New Directors | New Films
Jeff Pope: Finding Uniqueness in Real Life

FEST’s Industry Program could not have started on a better note. After an afternoon of speed meetings, participants, talent, and guests alike got to sit in on a masterclass in storytelling by Jeff Pope, the BAFTA award winning screenwriter behind Philomena (2013) and Stan & Ollie (2018). 

Pope’s openness and down-to-earth demeanour throughout created the perfect environment at Centro Multimeios de Espinho to learn, reflect and ask questions. It’s precisely this process of asking questions, or “getting paid to be nosey,” as Pope so aptly put it, that has shaped the career of the Academy Award nominated screenwriter, from his background in journalism to his work in film and television. Pope has mastered the art of dramatising real life stories and finding twists and turns so unexpected that no fiction writer could conjure them up. 

“Knowing a story really happened, adds an extra dimension”, Pope explained, as he described his love for history, the real, and criminology, that has always permeated his work, both in journalism and in film.

Pope is adamant that young writers should embrace the inherent arrogance that comes from being the writer on set, and getting to call the shots on how a scene should be built. But being confident in one’s work should only come after they’ve poured themselves into their research and completely understood the story they wish to tell. 

The screenwriter's research involves meeting the people he is going to depict, if possible, and building a relationship based on honesty and trust. Concisely and casually, after showing clips from different projects, Pope shed some light on the process behind creating each scene and his contact with the real life people that inspired them. His creative process, he noted, always involves a mixing of humour in the midst of tragedy.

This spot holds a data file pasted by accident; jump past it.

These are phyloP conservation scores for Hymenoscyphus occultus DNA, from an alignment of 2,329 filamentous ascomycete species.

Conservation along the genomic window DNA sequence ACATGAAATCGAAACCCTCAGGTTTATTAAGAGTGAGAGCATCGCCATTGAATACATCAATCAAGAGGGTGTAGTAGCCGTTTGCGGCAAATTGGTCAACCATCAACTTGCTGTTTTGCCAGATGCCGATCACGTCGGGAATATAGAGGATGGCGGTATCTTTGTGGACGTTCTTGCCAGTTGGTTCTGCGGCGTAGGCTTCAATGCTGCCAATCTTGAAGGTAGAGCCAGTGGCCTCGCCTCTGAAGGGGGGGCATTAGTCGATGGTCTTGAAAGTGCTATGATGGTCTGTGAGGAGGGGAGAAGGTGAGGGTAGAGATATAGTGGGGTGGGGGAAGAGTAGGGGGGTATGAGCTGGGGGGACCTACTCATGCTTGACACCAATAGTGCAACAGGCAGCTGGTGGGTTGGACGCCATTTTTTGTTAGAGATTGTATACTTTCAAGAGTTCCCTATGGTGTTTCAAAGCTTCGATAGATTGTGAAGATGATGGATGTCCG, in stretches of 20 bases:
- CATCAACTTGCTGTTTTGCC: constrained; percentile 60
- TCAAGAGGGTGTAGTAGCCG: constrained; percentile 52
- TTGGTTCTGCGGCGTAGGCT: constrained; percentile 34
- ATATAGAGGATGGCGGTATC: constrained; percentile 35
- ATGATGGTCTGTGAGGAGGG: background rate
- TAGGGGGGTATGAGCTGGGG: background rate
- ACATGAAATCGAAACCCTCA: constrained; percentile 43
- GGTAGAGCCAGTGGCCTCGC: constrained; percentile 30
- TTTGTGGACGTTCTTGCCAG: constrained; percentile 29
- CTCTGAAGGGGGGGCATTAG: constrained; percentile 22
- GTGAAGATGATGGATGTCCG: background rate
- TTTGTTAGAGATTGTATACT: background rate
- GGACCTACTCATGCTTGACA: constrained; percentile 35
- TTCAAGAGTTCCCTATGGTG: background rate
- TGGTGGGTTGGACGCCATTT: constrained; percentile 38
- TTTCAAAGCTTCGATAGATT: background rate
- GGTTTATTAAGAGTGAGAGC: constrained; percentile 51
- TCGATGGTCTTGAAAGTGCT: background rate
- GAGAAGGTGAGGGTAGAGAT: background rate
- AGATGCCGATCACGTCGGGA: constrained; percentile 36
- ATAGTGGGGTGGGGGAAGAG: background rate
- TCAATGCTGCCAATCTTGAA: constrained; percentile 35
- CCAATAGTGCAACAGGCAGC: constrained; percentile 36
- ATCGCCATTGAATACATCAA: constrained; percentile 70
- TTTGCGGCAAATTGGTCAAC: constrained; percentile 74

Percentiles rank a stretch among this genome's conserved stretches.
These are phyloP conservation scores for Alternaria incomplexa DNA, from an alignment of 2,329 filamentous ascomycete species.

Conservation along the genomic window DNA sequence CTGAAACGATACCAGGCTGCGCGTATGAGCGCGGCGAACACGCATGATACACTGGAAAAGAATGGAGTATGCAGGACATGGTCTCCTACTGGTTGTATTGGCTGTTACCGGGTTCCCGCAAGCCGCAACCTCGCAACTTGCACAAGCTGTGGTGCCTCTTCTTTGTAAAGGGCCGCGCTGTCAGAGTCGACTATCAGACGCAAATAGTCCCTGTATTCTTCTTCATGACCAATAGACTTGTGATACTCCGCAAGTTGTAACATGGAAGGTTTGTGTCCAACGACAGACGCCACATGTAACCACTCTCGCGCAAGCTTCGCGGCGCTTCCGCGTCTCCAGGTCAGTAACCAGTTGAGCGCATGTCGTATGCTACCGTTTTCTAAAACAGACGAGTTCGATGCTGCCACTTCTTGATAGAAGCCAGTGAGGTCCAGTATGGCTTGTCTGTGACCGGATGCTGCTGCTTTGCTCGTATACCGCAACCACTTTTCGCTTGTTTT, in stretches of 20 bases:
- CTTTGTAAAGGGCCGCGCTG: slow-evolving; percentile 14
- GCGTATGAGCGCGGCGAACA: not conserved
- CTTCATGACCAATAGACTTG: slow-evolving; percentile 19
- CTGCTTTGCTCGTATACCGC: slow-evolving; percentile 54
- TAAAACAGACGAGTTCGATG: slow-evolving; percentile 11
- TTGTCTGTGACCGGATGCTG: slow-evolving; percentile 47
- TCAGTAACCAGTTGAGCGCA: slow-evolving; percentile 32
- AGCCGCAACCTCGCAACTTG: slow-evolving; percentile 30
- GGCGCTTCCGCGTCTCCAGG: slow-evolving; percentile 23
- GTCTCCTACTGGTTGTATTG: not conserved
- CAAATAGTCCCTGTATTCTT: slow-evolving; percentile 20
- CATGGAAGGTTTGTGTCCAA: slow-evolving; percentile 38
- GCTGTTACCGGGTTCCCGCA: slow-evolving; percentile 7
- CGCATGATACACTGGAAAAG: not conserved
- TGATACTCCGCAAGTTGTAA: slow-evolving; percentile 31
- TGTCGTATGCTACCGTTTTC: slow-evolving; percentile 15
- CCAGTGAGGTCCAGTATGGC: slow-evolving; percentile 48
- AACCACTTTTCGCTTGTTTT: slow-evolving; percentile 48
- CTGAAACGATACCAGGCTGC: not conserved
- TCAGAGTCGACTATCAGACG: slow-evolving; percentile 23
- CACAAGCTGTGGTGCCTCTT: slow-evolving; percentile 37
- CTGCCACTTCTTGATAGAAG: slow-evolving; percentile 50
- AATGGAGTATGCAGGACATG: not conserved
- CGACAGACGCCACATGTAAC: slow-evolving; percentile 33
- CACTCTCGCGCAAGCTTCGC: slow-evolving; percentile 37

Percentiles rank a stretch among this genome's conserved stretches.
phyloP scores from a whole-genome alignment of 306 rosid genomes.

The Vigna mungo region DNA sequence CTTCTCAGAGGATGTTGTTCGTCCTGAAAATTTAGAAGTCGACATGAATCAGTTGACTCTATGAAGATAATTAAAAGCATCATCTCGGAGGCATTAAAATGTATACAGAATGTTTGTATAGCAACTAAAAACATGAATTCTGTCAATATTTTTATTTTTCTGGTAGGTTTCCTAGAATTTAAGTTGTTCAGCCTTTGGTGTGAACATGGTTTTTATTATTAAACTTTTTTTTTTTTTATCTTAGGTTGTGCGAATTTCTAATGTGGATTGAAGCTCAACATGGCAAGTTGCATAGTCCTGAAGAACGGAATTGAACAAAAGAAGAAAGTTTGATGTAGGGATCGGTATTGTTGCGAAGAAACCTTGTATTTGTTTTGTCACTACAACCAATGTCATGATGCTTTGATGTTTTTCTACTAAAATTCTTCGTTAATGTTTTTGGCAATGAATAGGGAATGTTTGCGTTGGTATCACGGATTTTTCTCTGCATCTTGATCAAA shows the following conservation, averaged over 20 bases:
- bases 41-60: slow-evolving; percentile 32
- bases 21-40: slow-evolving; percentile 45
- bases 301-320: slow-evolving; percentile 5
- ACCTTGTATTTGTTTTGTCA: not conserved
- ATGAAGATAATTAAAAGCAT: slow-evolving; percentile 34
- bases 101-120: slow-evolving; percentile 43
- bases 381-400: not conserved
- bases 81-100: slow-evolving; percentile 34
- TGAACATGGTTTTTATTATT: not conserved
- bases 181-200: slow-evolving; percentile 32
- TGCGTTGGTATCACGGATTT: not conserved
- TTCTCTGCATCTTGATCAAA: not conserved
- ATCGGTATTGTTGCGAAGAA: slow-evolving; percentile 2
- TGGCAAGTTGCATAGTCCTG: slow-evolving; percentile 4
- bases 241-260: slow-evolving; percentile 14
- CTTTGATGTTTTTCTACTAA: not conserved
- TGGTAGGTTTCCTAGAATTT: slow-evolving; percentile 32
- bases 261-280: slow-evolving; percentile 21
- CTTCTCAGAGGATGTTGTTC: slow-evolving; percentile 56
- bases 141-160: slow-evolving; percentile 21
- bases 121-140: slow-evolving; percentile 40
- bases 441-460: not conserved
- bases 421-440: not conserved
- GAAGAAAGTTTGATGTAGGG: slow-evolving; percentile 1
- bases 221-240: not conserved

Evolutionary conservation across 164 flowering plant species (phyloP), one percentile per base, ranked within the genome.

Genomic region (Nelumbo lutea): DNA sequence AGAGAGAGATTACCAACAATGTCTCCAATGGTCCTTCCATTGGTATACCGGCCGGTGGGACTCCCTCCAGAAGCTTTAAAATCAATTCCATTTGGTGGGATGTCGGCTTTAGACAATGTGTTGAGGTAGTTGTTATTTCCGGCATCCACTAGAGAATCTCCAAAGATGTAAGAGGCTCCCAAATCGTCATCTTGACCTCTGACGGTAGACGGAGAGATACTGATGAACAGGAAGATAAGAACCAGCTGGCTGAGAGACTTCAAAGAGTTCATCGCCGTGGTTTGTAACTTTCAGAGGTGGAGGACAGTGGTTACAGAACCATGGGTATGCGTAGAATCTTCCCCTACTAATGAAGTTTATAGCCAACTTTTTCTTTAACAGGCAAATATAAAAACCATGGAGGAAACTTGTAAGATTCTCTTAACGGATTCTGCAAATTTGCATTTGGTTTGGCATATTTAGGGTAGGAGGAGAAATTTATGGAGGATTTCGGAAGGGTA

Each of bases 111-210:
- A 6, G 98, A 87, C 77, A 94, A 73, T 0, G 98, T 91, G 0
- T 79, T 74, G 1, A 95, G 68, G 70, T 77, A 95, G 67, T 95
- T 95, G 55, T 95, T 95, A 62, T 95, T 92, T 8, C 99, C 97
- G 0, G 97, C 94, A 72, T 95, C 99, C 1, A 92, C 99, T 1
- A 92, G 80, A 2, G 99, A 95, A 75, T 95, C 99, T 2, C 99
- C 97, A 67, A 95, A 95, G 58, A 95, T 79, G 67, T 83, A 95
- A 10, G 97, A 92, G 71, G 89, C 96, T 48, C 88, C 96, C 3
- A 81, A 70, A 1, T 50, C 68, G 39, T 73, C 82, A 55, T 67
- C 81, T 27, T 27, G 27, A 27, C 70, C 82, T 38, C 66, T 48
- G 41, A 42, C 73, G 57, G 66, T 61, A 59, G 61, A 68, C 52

By referring to the Iceberg metaphor, Pope laid out his strategy for finding the unexpected and non-cliché in every story: to go beyond a headline, which is only the tip, and find the unique aspect at the heart of the conflict. For Pope, avoiding cliché is essential and the best way to do it is to find the drive and humanity in every single one of his characters, which are always based in real, complex, flawed individuals. 

Anyone interested in writing for the screen, be it in Pope’s wheelhouse - true stories -, or in fiction, will have certainly picked up valuable tips and insight from this masterclass. After all, the highly experienced and successful speaker finds it especially rewarding to talk to young writers and pass on some of his knowledge. If there’s one message, above all, that he wished to convey through his masterclass, it’s that “we all make mistakes, and being honest about it will always help someone.” Even Jeff Pope gets “scared of the blank page, too.”


Francisca Tinoco and Carolina Gonçalves